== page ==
The predicament of a modern athlete

Veg or non-veg? The debate has been raging for close to three or four decades since sport has become a lucrative career option.

When one turns to non-veg, there is an instant, higher percentage of protein in the diet.   -  K. Ananthan

Everyday at my sports nutrition clinic the phone rings with a worried athlete asking: “Sir, can I become a powerful athlete on a veg diet? My coach is asking me to change to non-veg (diet)!”

Veg or non-veg? The debate has been raging for close to three or four decades since sport has become a lucrative career option. Before we dwell on the correct answer, let me elaborate on the scientific parts.

Let us first understand that we are anatomically herbivorous (eating vegetables). The jaws of carnivores (meat-eaters) move only up and down, requiring them to tear chunks of flesh from their prey and swallow them whole. Humans and other herbivores can move their jaws up and down and from side to side, allowing them to chew fruits and vegetables with the teeth at the back of the mouth. Like the teeth of other herbivores, the molars of humans are flat and help in grinding fibrous plant foods. Carnivores lack these flat molars.

Carnivores rely on their extremely acidic stomach juices to break down flesh and kill the dangerous bacteria in meat that would otherwise make them sick or kill them.

Sushil Kumar, according to the columnist, made him realise that a veg athlete can be a supreme powerhouse.   -  Sushil Kumar Verma

Our stomach acids are much weaker in comparison because strong acids are not needed to digest chewed fruits and vegetables.

Carnivores have short intestinal tracts and colons that allow meat to pass through relatively quickly before it can rot and cause illness. Intestinal tracts of humans are much longer than those of carnivores of comparable size. Longer intestines allow the body more time to break down fibre and absorb the nutrients from plant-based foods. With the advent of fire and tools to hunt and kill animals, meat appeared in our diet that made cultures more aggressive and stronger. This has been debated over the years, and is the meat on the bone today. Is an athlete on a non-veg diet stronger than one on a veg diet?

So, now that you have read that the athlete has a body that is designed to be more veg than non-veg, why is it that athletes confess to feeling stronger with a non-veg diet?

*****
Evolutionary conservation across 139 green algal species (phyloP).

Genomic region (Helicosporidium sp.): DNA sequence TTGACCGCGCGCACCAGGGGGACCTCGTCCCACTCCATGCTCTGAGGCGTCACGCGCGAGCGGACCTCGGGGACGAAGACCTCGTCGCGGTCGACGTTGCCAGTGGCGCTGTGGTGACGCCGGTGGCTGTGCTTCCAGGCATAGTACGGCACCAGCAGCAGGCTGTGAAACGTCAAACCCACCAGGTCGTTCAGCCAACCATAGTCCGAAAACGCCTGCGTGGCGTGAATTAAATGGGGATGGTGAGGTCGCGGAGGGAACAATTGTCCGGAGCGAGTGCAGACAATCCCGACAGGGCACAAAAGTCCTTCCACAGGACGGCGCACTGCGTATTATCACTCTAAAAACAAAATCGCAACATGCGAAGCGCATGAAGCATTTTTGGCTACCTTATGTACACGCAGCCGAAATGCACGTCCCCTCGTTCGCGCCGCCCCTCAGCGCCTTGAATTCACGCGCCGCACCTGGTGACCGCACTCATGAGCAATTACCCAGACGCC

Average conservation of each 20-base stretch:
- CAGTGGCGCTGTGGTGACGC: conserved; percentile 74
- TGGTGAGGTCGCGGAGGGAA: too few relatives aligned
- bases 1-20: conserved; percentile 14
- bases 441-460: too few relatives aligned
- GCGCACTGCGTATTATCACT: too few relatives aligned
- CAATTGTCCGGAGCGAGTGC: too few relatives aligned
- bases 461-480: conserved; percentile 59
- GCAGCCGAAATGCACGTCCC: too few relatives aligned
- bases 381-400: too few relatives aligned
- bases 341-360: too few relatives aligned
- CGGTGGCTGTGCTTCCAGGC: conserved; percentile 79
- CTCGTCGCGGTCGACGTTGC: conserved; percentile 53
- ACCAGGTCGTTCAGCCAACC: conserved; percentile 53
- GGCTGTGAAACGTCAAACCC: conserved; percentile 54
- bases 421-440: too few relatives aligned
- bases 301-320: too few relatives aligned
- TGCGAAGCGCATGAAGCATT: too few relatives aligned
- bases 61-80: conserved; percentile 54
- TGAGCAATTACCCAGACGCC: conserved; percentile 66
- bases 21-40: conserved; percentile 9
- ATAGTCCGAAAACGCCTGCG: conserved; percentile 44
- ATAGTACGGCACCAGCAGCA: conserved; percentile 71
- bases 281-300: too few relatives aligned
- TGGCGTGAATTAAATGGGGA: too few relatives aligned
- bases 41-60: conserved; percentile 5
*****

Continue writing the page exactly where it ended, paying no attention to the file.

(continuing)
Everybody is taught to eat based on culture and what they love to consume. There is no science to our eating. An athlete is taught to eat at home. This diet may not be exacting to the macro nutrients, that is protein, carbohydrates and fat. Coaches notice that with hectic and gruelling 5-7 hours of back-to-back training sessions over the weeks, the strain of pushing the limits begins to take a toll on the athlete’s muscles in terms of growth, loss of muscle tissue, injury, low energy levels and constant fatigue.

So when one turns to non-veg, there is an instant, higher percentage of protein in the diet. In fact, a recent survey shows that 80% of the Indian diet lacks protein. I believe this is the crucial inflection point for any veg athlete. Most vegetarians believe that they get enough of protein. This is far from the truth.

As a clinical biochemist and sports nutritionist, I constantly tinker with recipes in the kitchen for players. So some times it’s veg and some times non-veg. Meat has a higher protein efficiency ratio. It contains carnosine, an amino acid that improves lactic acid buffering, well-being in the brain and endurance. That’s why athletes feel the surge of power after eating non-veg for the first time. A lot is brain chemistry.

Meat also contains creatine, which helps in the sprint cycle or anaerobic respiration. Iron as an element is crucial in oxygen intake in athletes. It’s found in haemoglobin, the blood carrying protein that couriers oxygen to exercising muscle and returns carbon-dioxide to the lungs.

Myoglobin is another primary oxygen-carrying pigment of muscle tissues. High concentrations of myoglobin in muscle cells allow humans to hold their breath for a longer period of time.

An athlete has to eat 6-8 times a day. The choices of food depend on periods of rest, training and recovery.

Another aspect I notice is, when an athlete, especially a veg athlete, travels, he/she has a problem with regard to the availability of veg food. Only international events offer respite, with veg, gluten-free and vegan kitchens. Lower-strung events destroy athletes due to lack of good meal options. This may be the primary reason why coaches insist with parents that the players be flexible to eat what they get.

Sports such as tennis, golf, cricket and badminton have players on the international circuit for 20-40 weeks in a year — suitcase travel, with no options of ghar ka khana! So starting kids off early in a regimented non-veg approach is a favourite among top coaches in every sport. As a sports nutritionist, I refuse to choose sides. For both ends of the spectrum, non-veg and veg, a diet can be mapped, planned and created to fuel an athlete. This is apparent with Sushil Kumar, who was one of my clients. He made me realise that a veg athlete can be a supreme powerhouse.

With over 40 dietitians on our research team, we have created an array of various diets for athletes from different religions, cultures and cuisines to allow them to continue with their beliefs. You only need to understand that a sports diet needs accuracy like the sport itself you play!

The writer is an award-winning celebrity sports nutrition coach & Chief Nutritionist at Qua Nutrition Signature Clinics. He can be reached at